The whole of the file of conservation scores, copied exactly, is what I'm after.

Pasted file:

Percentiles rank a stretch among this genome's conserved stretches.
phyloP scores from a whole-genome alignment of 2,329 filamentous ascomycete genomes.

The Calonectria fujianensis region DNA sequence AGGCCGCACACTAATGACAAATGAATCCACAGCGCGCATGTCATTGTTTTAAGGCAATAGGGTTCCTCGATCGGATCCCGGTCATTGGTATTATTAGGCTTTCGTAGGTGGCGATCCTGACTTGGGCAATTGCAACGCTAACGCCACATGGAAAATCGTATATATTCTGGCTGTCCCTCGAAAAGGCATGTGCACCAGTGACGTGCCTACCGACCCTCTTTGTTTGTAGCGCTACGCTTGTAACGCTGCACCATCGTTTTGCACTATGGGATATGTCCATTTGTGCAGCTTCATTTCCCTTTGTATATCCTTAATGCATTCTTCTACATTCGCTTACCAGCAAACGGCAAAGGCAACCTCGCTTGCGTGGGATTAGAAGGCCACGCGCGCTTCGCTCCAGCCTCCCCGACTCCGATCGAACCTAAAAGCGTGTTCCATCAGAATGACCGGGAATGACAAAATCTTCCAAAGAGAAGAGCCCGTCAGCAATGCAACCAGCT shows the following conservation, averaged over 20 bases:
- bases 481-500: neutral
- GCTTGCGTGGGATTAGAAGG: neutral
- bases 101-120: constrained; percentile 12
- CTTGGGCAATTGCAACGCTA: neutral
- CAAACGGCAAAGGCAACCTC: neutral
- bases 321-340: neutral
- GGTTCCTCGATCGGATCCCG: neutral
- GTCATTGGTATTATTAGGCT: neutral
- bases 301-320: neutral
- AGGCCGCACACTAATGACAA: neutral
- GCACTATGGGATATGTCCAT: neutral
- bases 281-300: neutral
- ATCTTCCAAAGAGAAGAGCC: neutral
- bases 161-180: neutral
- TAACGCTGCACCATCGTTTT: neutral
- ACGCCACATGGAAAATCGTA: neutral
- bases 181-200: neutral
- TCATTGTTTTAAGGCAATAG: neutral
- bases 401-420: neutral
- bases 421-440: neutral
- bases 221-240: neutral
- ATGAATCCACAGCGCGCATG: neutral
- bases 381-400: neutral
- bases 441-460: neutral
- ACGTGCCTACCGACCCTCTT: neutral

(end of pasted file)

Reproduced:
Percentiles rank a stretch among this genome's conserved stretches.
phyloP scores from a whole-genome alignment of 2,329 filamentous ascomycete genomes.

The Calonectria fujianensis region DNA sequence AGGCCGCACACTAATGACAAATGAATCCACAGCGCGCATGTCATTGTTTTAAGGCAATAGGGTTCCTCGATCGGATCCCGGTCATTGGTATTATTAGGCTTTCGTAGGTGGCGATCCTGACTTGGGCAATTGCAACGCTAACGCCACATGGAAAATCGTATATATTCTGGCTGTCCCTCGAAAAGGCATGTGCACCAGTGACGTGCCTACCGACCCTCTTTGTTTGTAGCGCTACGCTTGTAACGCTGCACCATCGTTTTGCACTATGGGATATGTCCATTTGTGCAGCTTCATTTCCCTTTGTATATCCTTAATGCATTCTTCTACATTCGCTTACCAGCAAACGGCAAAGGCAACCTCGCTTGCGTGGGATTAGAAGGCCACGCGCGCTTCGCTCCAGCCTCCCCGACTCCGATCGAACCTAAAAGCGTGTTCCATCAGAATGACCGGGAATGACAAAATCTTCCAAAGAGAAGAGCCCGTCAGCAATGCAACCAGCT shows the following conservation, averaged over 20 bases:
- bases 481-500: neutral
- GCTTGCGTGGGATTAGAAGG: neutral
- bases 101-120: constrained; percentile 12
- CTTGGGCAATTGCAACGCTA: neutral
- CAAACGGCAAAGGCAACCTC: neutral
- bases 321-340: neutral
- GGTTCCTCGATCGGATCCCG: neutral
- GTCATTGGTATTATTAGGCT: neutral
- bases 301-320: neutral
- AGGCCGCACACTAATGACAA: neutral
- GCACTATGGGATATGTCCAT: neutral
- bases 281-300: neutral
- ATCTTCCAAAGAGAAGAGCC: neutral
- bases 161-180: neutral
- TAACGCTGCACCATCGTTTT: neutral
- ACGCCACATGGAAAATCGTA: neutral
- bases 181-200: neutral
- TCATTGTTTTAAGGCAATAG: neutral
- bases 401-420: neutral
- bases 421-440: neutral
- bases 221-240: neutral
- ATGAATCCACAGCGCGCATG: neutral
- bases 381-400: neutral
- bases 441-460: neutral
- ACGTGCCTACCGACCCTCTT: neutral